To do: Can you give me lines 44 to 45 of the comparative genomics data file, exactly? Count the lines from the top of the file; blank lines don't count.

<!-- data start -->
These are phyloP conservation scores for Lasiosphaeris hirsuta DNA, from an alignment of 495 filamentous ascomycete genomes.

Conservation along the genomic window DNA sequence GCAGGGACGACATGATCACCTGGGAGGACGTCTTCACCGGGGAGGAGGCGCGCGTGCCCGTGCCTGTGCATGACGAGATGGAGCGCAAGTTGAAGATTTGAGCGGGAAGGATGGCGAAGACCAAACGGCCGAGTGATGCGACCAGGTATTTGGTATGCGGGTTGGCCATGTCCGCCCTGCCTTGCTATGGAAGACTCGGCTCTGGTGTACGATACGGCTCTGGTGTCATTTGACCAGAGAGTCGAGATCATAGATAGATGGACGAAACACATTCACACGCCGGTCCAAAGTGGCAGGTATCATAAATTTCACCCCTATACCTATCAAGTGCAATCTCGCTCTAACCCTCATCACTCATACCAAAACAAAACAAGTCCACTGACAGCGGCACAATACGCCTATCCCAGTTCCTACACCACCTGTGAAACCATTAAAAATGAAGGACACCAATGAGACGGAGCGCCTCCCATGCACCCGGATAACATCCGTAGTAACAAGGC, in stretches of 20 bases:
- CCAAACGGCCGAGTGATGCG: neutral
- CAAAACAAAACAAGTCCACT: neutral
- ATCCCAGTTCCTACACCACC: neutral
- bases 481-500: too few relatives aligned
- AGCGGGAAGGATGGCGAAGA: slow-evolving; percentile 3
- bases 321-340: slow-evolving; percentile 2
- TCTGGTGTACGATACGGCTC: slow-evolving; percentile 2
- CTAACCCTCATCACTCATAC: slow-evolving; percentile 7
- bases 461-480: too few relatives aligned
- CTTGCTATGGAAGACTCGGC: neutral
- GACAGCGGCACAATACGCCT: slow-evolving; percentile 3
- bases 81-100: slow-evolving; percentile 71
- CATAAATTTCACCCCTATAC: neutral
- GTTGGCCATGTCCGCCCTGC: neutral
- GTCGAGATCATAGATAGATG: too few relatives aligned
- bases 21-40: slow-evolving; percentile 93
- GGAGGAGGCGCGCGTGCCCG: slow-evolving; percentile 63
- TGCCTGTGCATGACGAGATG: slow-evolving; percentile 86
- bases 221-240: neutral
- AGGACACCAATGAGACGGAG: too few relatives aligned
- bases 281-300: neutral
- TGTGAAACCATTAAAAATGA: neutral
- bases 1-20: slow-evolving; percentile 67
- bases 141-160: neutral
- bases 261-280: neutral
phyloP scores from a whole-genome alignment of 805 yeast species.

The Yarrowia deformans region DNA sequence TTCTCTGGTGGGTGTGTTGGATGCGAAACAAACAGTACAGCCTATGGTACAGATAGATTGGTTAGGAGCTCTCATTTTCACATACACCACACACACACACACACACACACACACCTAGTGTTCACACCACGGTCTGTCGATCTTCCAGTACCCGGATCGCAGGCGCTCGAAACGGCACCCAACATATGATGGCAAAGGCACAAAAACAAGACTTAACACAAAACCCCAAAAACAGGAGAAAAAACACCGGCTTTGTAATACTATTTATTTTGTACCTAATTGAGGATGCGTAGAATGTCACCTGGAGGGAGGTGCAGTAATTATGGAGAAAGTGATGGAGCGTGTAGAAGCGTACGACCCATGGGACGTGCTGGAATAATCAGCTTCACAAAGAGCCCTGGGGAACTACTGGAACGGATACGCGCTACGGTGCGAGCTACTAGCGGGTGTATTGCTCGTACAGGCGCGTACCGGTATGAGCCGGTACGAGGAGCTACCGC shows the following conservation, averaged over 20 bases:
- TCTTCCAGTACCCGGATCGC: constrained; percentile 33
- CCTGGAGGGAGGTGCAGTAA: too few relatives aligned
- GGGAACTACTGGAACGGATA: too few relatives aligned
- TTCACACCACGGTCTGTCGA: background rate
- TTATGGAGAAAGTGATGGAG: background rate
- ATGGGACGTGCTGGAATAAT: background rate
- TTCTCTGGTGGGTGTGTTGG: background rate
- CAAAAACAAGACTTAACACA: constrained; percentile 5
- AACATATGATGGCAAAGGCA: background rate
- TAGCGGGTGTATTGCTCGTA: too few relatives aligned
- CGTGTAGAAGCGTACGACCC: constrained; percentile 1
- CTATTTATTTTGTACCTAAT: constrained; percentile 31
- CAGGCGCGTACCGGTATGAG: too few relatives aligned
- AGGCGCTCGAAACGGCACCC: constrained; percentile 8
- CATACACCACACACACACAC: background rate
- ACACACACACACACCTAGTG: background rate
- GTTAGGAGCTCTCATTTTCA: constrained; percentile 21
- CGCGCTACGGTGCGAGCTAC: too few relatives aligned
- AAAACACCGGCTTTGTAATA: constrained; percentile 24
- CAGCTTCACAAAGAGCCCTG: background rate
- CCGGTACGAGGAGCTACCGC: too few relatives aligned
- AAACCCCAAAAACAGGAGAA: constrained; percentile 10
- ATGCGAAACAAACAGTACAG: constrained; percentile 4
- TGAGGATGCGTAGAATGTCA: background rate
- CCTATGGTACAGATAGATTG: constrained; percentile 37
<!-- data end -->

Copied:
- CATACACCACACACACACAC: background rate
- ACACACACACACACCTAGTG: background rate